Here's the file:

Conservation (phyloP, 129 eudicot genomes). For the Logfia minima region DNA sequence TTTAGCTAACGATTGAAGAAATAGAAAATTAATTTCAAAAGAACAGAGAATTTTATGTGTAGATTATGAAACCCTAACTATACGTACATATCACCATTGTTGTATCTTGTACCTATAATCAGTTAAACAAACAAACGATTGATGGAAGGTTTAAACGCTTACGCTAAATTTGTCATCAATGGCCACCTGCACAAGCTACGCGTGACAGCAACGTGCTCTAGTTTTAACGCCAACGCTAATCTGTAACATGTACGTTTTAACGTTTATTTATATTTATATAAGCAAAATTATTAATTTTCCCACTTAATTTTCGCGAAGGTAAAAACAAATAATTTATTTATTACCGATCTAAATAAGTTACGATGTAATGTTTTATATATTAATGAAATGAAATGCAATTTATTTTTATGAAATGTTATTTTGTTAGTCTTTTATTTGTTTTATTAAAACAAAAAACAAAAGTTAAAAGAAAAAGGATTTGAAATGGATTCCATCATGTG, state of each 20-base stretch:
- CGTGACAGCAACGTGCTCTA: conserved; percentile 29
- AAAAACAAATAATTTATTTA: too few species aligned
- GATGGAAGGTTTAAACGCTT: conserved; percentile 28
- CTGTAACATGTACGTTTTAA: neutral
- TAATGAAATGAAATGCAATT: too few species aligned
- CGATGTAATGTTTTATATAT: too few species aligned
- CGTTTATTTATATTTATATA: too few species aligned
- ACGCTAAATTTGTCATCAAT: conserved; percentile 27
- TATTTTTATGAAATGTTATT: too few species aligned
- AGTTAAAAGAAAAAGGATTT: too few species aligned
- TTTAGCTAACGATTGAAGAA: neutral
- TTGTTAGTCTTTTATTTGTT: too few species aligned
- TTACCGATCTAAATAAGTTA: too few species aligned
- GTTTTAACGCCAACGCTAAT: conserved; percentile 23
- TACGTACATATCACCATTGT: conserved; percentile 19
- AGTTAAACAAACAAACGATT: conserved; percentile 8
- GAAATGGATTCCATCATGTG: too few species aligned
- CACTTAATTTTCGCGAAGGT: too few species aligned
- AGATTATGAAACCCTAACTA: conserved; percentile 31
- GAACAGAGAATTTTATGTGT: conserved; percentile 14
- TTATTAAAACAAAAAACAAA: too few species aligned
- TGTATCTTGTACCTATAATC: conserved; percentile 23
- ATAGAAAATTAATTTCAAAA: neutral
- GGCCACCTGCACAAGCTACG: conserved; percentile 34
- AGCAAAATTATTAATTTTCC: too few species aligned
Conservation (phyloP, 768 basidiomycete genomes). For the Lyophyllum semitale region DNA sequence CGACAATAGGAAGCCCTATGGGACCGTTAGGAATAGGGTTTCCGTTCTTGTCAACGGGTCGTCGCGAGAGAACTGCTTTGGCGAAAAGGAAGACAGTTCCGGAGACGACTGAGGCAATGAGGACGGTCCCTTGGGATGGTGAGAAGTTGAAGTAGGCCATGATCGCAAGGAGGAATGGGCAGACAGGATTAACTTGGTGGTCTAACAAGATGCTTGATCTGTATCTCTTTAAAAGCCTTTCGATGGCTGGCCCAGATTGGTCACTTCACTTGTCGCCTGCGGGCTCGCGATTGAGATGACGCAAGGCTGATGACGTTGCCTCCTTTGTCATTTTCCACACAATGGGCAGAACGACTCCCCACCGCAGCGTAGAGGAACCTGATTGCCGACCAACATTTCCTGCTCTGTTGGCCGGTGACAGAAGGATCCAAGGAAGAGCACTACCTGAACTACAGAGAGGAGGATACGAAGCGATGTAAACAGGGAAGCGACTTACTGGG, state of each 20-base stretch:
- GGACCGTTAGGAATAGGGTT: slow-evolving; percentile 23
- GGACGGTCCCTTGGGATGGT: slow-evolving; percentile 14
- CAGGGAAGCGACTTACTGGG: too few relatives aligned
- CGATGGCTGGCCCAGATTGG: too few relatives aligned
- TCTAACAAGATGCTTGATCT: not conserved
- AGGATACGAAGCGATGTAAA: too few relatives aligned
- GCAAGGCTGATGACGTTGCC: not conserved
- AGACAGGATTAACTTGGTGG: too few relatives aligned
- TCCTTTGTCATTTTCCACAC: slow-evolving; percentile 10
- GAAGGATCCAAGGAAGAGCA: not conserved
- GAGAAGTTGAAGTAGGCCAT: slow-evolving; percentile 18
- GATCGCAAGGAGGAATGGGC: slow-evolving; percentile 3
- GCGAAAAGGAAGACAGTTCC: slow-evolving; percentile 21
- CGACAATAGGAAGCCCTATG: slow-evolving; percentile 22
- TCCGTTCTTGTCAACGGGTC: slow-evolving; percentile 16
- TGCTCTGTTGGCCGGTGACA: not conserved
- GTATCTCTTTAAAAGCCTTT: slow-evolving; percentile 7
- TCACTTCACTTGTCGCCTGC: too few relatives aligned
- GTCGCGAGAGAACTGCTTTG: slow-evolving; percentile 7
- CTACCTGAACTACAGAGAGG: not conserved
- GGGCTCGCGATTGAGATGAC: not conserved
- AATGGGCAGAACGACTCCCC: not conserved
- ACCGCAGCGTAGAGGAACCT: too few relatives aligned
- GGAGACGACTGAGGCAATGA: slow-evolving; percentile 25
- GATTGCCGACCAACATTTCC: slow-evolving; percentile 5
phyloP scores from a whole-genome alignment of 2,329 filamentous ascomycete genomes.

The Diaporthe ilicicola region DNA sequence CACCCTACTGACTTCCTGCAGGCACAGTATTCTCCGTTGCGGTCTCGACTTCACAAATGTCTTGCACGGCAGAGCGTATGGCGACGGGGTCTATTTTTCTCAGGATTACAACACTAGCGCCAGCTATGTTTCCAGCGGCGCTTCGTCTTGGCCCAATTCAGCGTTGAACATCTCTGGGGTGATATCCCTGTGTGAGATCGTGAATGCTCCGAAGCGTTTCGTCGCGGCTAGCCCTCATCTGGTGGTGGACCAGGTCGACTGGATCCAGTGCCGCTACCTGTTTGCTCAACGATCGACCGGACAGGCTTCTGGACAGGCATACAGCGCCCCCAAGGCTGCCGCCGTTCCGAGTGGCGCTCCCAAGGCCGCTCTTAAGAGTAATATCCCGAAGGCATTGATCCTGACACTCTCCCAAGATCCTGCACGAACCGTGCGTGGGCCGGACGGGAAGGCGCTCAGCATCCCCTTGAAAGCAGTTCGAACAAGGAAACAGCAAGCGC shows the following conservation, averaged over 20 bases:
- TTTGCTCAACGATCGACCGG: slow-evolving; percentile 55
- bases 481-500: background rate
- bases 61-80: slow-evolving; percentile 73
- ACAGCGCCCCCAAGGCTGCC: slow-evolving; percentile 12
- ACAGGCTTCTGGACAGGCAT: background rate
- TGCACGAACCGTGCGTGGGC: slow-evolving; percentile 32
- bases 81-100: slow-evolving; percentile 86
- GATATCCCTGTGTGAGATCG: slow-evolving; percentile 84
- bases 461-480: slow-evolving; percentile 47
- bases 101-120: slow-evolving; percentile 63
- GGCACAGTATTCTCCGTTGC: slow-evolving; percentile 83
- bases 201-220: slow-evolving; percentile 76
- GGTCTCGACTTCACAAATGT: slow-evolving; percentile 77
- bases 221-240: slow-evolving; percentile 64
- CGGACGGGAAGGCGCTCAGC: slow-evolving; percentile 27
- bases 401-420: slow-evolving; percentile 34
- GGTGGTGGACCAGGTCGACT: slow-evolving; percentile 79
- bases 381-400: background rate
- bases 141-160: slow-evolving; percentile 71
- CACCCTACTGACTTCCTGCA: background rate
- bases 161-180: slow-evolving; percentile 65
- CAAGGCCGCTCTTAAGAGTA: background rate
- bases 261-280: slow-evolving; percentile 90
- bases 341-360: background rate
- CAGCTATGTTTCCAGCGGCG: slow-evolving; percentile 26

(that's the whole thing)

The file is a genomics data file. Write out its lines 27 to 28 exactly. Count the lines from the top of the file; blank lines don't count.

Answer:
Conservation (phyloP, 768 basidiomycete genomes). For the Lyophyllum semitale region DNA sequence CGACAATAGGAAGCCCTATGGGACCGTTAGGAATAGGGTTTCCGTTCTTGTCAACGGGTCGTCGCGAGAGAACTGCTTTGGCGAAAAGGAAGACAGTTCCGGAGACGACTGAGGCAATGAGGACGGTCCCTTGGGATGGTGAGAAGTTGAAGTAGGCCATGATCGCAAGGAGGAATGGGCAGACAGGATTAACTTGGTGGTCTAACAAGATGCTTGATCTGTATCTCTTTAAAAGCCTTTCGATGGCTGGCCCAGATTGGTCACTTCACTTGTCGCCTGCGGGCTCGCGATTGAGATGACGCAAGGCTGATGACGTTGCCTCCTTTGTCATTTTCCACACAATGGGCAGAACGACTCCCCACCGCAGCGTAGAGGAACCTGATTGCCGACCAACATTTCCTGCTCTGTTGGCCGGTGACAGAAGGATCCAAGGAAGAGCACTACCTGAACTACAGAGAGGAGGATACGAAGCGATGTAAACAGGGAAGCGACTTACTGGG, state of each 20-base stretch:
- GGACCGTTAGGAATAGGGTT: slow-evolving; percentile 23